Authors: Althaus, Scott.
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Question order. Because motivation to engage in systematic processing should
decline over the course of an interview as respondent fatigue increases, the
relative location of a question within the survey instrument should be related
to the prevalence of response effects. Satisficing behavior should be more
common for questions appearing later in the survey (Krosnick 1991).
Mode of administering the survey. Satisficing behavior is expected to produce
different consequences in face-to-face and telephone surveys due to the
different memory processes that come into play when response options are
presented visually or verbally (Green, Krosnick, and Holbrook 2001; Krosnick
1991). The confounding effects of a variety of factors as well as the lack of
comparability across studies have resulted in few general conclusions about
data quality associated with mode effects (Groves 1989: chapter 11; Krosnick
and Fabrigar forthcoming), but it seems reasonable to expect that the
decreased social presence of the interviewer in a telephone survey should
lessen respondent motivation to engage in systematic processing.
5
Consistent with previous findings on question format effects (for reviews of these findings, see
Alwin and Krosnick 1991; Krosnick 1991, 1999a, 1999b; Krosnick and Fabrigar 1997, forthcoming),
table 1 shows that the percentage of DK/NO responses is lower in questions phrased in the form of
such findings is sometimes open to question. For instance, the reliability of individual items located later in a scale
series can be higher than that of items placed toward the beginning of a series (Knowles and Byers 1996), suggesting
that respondents either learn how to more reliably map their opinions onto the scale with subsequent questions or that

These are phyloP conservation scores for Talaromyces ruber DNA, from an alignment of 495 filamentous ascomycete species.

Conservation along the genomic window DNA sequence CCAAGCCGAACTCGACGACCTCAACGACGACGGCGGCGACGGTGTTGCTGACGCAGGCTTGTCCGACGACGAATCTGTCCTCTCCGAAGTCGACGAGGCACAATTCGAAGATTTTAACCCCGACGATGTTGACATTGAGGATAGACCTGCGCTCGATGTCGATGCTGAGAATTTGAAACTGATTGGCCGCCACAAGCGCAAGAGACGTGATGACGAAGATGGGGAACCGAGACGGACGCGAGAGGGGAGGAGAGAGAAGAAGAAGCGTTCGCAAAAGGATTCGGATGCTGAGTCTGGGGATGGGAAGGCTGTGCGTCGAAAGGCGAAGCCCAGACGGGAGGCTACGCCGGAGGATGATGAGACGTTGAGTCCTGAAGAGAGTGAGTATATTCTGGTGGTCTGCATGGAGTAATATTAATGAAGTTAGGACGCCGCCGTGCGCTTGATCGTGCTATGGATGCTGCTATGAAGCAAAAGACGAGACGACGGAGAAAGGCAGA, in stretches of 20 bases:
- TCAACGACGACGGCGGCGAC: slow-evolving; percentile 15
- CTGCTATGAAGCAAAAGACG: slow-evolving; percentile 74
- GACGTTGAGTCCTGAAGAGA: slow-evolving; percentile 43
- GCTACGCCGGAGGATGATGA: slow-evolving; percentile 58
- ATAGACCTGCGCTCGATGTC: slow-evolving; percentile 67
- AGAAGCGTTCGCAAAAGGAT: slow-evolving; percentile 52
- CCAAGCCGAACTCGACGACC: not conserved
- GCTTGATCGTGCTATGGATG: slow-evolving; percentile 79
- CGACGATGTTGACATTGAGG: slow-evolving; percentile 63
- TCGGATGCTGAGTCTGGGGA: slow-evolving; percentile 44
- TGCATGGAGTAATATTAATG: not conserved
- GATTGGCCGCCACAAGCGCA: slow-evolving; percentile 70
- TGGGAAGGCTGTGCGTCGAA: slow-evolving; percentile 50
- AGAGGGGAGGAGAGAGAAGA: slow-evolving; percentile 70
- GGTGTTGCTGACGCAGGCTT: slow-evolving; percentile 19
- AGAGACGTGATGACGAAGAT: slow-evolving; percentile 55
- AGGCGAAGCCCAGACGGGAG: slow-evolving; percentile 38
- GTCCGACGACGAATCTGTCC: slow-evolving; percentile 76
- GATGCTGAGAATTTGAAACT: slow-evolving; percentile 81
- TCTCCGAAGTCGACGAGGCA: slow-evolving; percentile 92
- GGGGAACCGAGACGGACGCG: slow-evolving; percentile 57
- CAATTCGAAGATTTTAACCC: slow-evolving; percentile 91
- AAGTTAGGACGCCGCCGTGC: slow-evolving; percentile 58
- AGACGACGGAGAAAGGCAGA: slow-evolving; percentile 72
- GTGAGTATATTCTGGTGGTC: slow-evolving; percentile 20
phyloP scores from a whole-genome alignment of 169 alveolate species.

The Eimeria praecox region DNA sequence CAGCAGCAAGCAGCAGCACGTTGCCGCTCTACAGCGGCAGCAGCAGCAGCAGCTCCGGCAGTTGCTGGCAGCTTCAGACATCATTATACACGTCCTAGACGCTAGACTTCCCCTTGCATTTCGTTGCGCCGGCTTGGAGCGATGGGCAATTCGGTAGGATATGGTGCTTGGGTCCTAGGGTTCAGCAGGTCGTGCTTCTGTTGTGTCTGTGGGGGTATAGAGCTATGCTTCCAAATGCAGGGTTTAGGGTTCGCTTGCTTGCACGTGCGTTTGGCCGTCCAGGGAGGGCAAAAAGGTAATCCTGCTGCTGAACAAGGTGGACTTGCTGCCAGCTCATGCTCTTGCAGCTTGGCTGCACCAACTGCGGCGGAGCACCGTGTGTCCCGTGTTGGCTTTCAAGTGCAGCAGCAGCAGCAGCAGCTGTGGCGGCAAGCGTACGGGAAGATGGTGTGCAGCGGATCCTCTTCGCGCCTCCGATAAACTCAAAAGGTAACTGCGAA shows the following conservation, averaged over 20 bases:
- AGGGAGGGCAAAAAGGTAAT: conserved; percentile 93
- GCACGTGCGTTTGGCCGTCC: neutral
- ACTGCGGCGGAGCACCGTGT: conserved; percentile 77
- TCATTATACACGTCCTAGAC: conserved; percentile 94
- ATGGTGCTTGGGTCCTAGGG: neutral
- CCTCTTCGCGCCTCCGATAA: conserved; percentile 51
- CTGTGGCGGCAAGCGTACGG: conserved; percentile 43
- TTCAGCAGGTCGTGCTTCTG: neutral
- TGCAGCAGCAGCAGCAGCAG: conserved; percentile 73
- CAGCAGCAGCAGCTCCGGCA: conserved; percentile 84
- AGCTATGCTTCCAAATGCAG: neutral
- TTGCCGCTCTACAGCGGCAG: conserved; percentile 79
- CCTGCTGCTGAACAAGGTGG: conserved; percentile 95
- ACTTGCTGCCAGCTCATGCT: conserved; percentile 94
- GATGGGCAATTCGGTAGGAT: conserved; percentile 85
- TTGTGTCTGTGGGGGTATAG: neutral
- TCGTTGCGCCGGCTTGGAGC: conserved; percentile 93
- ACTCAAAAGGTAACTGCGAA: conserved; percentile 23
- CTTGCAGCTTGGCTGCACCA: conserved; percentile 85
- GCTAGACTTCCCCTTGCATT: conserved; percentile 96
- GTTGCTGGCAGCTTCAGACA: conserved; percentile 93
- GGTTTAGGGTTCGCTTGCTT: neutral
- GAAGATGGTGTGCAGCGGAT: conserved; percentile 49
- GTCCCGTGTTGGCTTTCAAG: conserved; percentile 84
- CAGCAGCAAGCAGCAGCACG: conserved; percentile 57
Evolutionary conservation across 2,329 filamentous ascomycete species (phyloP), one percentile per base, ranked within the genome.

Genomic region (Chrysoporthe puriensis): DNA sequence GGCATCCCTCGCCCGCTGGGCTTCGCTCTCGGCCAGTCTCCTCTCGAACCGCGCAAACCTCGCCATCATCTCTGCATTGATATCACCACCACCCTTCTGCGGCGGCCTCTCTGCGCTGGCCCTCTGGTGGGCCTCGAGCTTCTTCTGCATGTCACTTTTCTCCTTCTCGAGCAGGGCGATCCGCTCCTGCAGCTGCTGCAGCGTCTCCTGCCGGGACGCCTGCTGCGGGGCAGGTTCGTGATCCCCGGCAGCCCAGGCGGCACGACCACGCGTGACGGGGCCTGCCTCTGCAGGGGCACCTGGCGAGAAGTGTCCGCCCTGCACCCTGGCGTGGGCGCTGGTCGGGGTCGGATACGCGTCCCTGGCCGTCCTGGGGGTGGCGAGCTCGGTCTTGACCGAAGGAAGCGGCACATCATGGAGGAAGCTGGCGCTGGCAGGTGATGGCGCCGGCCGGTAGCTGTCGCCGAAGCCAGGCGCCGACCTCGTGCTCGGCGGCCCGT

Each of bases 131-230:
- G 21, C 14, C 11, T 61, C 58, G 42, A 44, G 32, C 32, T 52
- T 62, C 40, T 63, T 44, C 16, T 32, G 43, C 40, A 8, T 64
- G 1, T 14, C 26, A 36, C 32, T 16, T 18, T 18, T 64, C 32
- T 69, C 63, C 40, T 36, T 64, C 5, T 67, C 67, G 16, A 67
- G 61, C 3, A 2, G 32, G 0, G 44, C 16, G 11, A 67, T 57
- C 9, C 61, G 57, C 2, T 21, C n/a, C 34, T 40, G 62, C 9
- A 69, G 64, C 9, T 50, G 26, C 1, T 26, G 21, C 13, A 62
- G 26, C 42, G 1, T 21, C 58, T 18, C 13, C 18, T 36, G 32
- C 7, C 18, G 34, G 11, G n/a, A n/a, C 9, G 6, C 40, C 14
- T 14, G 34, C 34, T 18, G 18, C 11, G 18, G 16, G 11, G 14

respondent fatigue or disinterest leads increases scale non-differentiation.
5 Put another way, while a desire to please the interviewer or to avoid appearing uninformed or disinterested in
a socially important topic should not differ between respondents in telephone and face-to-face interviews, the
physical presence of the interviewer in a face-to-face setting allows respondents to monitor the nonverbal feedback
from interviewers in addition to the verbal feedback common to both modes of survey administration. Given this
increased social presence, respondents may be more motivated in face-to-face interviews to give opinions and
engage in systematic processing. Yet while the added motivation provided by face-to-face interviews could lead to
optimizing behavior, it might also lead to biased processing by encouraging low-ability or unmotivated respondents
to lean heavily on heuristic cues, to engage in biased information retrieval, to be especially prone to social
desirability effects, or to give opinions on topics for which they possess no attitudes. For instance, one study found
that the accuracy of reporting past voting behavior was greater in telephone than in face to face interviews, with the
increased social presence of in-person interviews leading to greater misreporting of voting when the respondent had
not in fact voted (Rogers 1989).